It’s amazing what you can learn when you take a step back and look at smaller sections compared to the whole. In this case, the whole is the Susquehanna River and the smaller sections are the tributaries and streams that feed into the river. This week’s trips to Cowan and Buffalo Creek opened my eyes to the effect of storms on the habitat of the river.
Monday’s trip was focused on water discharge through Buffalo Creek and the change that occurs during storm flow. Through the use of surveying tools, we measured how high the water would come up the bank of the creek and how much water would be flowing through the section of creek measured. It’s amazing to think but during one of the last ice ages, large sheets of ice dammed off the tributaries of the Susquehanna River and caused large lakes and ponds to form. These lakes left a very rocky terrain behind that has little use to it because the rocks can be the size of a fist. Before this program, I would have never connected the glaciers to the land that sits as meadows or trailer parks.
Tuesday was spent connecting the creek with the Susquehanna River on an ecological level. After wading through the very shallow river in Lewisburg and collecting bugs we made our way back to the creek where we did the same thing on Stony Run, named I assume for the rocky terrain from the glaciers. It’s amazing how different aquatic insects are between a few miles stretching from Buffalo Creek to the Susquehanna.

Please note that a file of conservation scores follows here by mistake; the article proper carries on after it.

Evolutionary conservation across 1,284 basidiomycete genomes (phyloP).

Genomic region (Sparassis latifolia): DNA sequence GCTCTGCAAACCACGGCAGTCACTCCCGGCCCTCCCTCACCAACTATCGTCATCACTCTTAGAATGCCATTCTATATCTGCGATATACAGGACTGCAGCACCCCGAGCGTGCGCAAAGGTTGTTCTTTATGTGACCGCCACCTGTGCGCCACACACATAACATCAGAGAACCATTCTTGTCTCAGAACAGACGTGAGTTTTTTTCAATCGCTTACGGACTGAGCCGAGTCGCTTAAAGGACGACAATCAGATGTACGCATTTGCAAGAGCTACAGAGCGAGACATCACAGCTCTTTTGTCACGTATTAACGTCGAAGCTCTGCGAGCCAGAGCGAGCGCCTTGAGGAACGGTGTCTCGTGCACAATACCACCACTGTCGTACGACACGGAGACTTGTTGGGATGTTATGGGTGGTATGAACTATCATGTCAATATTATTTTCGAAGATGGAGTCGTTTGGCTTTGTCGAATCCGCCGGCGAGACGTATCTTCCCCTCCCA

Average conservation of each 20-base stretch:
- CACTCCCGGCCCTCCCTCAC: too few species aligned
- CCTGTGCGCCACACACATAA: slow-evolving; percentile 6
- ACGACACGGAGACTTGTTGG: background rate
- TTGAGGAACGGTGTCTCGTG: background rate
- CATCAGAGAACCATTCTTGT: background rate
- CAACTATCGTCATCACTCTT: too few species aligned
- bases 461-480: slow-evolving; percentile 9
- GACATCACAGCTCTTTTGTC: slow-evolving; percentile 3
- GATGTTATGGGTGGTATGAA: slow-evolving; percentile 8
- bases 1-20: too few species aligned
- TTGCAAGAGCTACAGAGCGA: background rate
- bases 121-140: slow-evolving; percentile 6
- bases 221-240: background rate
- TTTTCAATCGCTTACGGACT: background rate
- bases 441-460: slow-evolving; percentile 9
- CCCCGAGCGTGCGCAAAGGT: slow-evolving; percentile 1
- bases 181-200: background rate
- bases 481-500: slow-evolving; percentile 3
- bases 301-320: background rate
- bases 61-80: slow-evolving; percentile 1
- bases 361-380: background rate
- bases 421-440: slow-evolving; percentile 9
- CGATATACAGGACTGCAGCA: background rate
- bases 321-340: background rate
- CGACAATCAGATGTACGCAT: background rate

The best part of the day was when we went electrofishing. Sorry mom and dad, but, yes, we stood in the tributary as Professor McTammany shocked the water. This electrofishing was very different than the electrofishing I did in West Virginia this summer. The fish were smaller so therefore the voltage was smaller, but the fish didn’t jump as obviously as they did with the bigger voltage. Still, it was a lot of fun to see in a 10 by 4 foot stretch of the tributary how many fish we saw. We learned the reason for the difference in aquatic animals was the temperature of the water; water tends to be colder in the headwaters because the smaller streams are shaded by tree canopies and are usually fed by cold groundwater. Water downstream is warmed by the sun and, therefore, has less oxygen in it. Like different animals have different needs to survive and oxygen and temperature have the largest effect because they influence the availability of different plants and habitats for animals.
As a connection back to last weeks trip to the Chesapeake Bay and the problem of excess nutrients in the bay we went to two farms Tuesday afternoon that carefully try to minimize their nutrient loss to the streams that eventually reach the bay. They both use no till processes which keeps the soil compacted and nutrients in the soil, usually with a cover crop in the winter to prevent wind from carrying the soil away and to add more nutrients into the soil.
Wednesday, I like to say was a day for play. We spent the morning in the Geology Department’s Flume Room, and some of the day in the flume as well. The flume models rivers during different levels of water flow and geologic effects, such as uplift of the tectonic plates. We got to see the effect of stream movement with different flows and how the movement occurs when streams are different shapes to begin with.
Thursday was spent in the field again at what is now nicknamed as our second home, the Roaring Creek Field Station. We went around to different sections of the watershed and monitored stream depth and noticed that as we got further down the watershed there was more water in the creeks. After lunch we had a talk with the director of DCNR for the state forest Roaring Creek is in. He talked about how DCNR works to keep the forest as productive as possible so that it keeps the water in the watershed healthy and clean.